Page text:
Harrycat: You are correct that under Bush Congress spent entirely too much money. However from 2006 until now Congress which controls the spending was under the control of Democrats not GWB. The Perscription drug program was one of the few bipartisan programs to be enacted in a decade sponsored as I recall by Ted Kennedy and Bush. As was no child left behind. As for the wars you can argue that neither needed to be fought. One massive attack followed by drone actions might have provided much the same result. As for arguing which is a "better" war that will be left to historians. All I know is that most of the Democratic leadership supported both of them until it became more politically expedient to go for Afghanistan and then Obama picked that war to justify. Now he is stuck with it while Bush's war in Iraq winds down. It will be nearly impossible to tell how much taking out Saddam has modified the behavior of Iran and North Korea's behavior. Or even that of China. Bush was percieved differently than Obama is in the world. It remains to be seen where that leads us. I don't just blame Democrats but I do blame the Democrats for the housing crisis and the incredible run up of the national debt since 2006. And, I blame the Democrats for the refusal to fix the budget problems of California, New York, Illinois and for the incredible lack of compentancy in running America's large cities where they have had a virtual monopoly on power for more than 25 years (Detroit, Chicago, LA, etc.) And, I blame the Democrats for most of the continuous social policy of tax and spend. I could fill several chapters of a book on the "hidden taxes" Americans pay and American businesses are saddled with while they try to perform and create jobs. As a businessman all my life I have seen my life's work, as do most small business owners, as creating companies that fill a legitimate need in society. The reward for doing so on a long term basis is a decent living, a return on my investment in dollars and time and the enjoyment and satisfaction of watching the people I create jobs for grow and prosper as they and their families move on with the companies when they outgrow my comfortableness and core competancy. I believe that American business if motivated and inspired by minimal government leadership and regulation will create much greater opportunity for Americans than the government can ever provide. Thanks for the commentary--I appreciate your thoughts and your support of Bill's website.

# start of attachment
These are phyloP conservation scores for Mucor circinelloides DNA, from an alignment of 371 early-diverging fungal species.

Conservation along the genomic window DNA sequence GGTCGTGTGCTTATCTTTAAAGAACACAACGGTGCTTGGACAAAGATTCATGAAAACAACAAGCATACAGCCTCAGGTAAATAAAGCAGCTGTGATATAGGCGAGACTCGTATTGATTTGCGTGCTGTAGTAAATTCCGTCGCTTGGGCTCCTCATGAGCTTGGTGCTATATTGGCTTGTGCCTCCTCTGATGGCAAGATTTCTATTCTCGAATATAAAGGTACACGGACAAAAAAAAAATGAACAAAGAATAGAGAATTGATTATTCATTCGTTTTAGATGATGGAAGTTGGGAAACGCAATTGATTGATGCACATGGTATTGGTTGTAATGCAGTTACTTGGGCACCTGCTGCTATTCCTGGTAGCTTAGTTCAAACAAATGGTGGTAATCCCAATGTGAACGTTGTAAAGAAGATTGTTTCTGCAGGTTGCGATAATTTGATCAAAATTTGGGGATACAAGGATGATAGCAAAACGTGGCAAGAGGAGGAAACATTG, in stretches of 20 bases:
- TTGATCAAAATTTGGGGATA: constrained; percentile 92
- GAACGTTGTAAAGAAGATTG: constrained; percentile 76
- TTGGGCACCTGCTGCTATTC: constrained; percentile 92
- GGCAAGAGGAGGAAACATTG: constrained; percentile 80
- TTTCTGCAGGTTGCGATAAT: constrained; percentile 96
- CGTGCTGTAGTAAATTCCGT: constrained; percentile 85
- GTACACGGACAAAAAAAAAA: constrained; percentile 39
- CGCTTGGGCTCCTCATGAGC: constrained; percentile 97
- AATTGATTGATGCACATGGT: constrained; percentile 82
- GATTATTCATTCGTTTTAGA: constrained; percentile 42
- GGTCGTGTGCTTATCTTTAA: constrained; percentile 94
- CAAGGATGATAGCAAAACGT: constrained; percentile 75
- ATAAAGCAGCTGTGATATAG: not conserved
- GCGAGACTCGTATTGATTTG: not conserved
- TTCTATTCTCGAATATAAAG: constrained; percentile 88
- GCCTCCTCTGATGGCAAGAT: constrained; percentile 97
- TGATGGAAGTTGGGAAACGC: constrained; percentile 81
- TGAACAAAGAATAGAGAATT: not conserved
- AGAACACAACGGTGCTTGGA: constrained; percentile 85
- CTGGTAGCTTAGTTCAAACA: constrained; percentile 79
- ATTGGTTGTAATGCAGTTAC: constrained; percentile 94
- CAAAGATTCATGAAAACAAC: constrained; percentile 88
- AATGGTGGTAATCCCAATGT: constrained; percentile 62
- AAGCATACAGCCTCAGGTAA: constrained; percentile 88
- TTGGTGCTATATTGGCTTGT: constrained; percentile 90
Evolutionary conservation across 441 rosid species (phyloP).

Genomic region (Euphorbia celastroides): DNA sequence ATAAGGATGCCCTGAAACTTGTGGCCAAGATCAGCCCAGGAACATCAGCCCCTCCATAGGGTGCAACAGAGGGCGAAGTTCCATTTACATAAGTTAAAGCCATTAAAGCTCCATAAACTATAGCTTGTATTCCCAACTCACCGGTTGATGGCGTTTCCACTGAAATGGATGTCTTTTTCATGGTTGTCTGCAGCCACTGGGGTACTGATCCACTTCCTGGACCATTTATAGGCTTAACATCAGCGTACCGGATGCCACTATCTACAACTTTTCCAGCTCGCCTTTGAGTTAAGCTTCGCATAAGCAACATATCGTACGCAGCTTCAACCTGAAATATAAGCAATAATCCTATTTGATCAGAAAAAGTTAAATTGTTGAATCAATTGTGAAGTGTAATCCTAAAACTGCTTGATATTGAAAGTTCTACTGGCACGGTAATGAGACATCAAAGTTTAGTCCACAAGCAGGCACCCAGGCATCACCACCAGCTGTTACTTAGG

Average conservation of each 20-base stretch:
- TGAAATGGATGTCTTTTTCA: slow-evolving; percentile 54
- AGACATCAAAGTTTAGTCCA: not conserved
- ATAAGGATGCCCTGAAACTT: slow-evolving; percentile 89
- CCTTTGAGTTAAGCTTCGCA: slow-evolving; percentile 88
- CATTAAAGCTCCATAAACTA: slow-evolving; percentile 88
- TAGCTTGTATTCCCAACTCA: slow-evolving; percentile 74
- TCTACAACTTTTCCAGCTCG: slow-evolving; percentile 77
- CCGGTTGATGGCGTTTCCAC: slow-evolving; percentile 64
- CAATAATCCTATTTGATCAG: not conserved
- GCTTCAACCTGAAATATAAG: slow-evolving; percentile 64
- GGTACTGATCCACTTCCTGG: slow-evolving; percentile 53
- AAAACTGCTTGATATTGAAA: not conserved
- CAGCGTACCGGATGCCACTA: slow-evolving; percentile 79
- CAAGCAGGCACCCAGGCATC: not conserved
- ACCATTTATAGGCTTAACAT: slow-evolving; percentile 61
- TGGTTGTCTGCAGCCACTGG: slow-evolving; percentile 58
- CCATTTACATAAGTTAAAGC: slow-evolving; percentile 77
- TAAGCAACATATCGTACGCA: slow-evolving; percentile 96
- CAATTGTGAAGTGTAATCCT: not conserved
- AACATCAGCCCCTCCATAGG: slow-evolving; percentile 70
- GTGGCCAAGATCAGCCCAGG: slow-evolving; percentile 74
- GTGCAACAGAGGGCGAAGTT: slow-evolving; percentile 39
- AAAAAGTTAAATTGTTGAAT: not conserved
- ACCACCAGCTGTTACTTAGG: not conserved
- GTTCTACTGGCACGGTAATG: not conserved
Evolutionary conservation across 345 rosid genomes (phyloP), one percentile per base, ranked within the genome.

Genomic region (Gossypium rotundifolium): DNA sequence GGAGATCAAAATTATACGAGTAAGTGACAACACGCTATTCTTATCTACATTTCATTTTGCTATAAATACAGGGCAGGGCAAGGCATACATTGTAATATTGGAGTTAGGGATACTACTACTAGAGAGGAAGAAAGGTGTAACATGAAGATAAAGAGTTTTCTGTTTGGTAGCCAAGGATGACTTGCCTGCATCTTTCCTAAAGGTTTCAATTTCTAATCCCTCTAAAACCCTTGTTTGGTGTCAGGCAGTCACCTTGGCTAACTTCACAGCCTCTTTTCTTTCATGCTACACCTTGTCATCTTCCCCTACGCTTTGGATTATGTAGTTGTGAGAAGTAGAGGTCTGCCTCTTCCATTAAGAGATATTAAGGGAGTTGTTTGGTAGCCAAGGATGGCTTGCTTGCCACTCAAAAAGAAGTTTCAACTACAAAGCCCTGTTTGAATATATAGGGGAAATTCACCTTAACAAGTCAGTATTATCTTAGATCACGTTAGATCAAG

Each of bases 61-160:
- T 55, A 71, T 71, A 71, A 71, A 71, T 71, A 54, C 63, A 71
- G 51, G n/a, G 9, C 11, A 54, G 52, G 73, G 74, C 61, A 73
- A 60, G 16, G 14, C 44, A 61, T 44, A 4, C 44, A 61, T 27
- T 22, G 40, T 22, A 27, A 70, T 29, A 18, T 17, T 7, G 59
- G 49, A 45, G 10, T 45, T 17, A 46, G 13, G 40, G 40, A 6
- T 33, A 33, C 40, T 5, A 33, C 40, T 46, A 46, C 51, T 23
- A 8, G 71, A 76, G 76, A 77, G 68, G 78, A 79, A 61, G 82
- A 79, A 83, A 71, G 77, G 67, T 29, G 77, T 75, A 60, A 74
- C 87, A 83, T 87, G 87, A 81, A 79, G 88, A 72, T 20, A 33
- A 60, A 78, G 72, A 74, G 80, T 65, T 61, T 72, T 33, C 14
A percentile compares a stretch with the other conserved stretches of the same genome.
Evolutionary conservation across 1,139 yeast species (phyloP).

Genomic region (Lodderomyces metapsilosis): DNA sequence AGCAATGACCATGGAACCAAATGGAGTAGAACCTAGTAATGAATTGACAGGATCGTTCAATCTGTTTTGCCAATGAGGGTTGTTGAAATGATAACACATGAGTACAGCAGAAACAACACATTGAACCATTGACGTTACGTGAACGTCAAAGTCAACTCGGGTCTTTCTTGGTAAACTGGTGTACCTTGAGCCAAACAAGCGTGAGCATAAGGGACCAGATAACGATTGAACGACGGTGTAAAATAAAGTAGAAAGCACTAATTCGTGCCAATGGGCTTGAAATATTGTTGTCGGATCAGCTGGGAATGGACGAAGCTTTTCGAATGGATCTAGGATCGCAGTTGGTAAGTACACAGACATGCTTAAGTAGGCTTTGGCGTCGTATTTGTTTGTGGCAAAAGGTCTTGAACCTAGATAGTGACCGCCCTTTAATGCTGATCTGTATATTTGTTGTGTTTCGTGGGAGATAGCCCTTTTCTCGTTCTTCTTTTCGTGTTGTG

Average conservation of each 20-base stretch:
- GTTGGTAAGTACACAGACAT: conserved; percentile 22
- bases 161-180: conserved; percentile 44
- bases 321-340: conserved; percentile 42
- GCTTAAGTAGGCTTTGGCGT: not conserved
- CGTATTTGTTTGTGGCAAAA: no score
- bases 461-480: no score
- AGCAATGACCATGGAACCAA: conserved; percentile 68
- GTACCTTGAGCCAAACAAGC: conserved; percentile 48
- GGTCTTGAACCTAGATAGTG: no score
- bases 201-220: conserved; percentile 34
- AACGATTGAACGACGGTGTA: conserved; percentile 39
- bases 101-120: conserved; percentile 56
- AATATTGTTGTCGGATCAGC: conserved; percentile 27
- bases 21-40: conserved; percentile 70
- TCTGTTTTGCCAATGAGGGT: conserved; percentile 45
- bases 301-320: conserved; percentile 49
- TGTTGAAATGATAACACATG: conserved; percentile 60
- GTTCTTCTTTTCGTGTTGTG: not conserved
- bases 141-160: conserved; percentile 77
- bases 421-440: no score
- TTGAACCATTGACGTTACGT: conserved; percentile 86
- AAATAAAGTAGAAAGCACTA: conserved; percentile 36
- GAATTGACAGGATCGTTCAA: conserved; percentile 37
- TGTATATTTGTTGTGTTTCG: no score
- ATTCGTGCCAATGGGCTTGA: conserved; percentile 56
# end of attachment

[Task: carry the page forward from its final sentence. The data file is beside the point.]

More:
Bill M.: Why in the world so you blame Democrats (I am an indy) for spending too much and leave Reps out of the picture. Bush inherited a surplus, blew a chunk on the Medicare Drug Benefit, started two wars (one was entirely a choice), and left the economy in tatters. We will not be able as a nation to have an adult conversation until we come to recognize where we have been and stop characterizing the "other" without ever an inward look.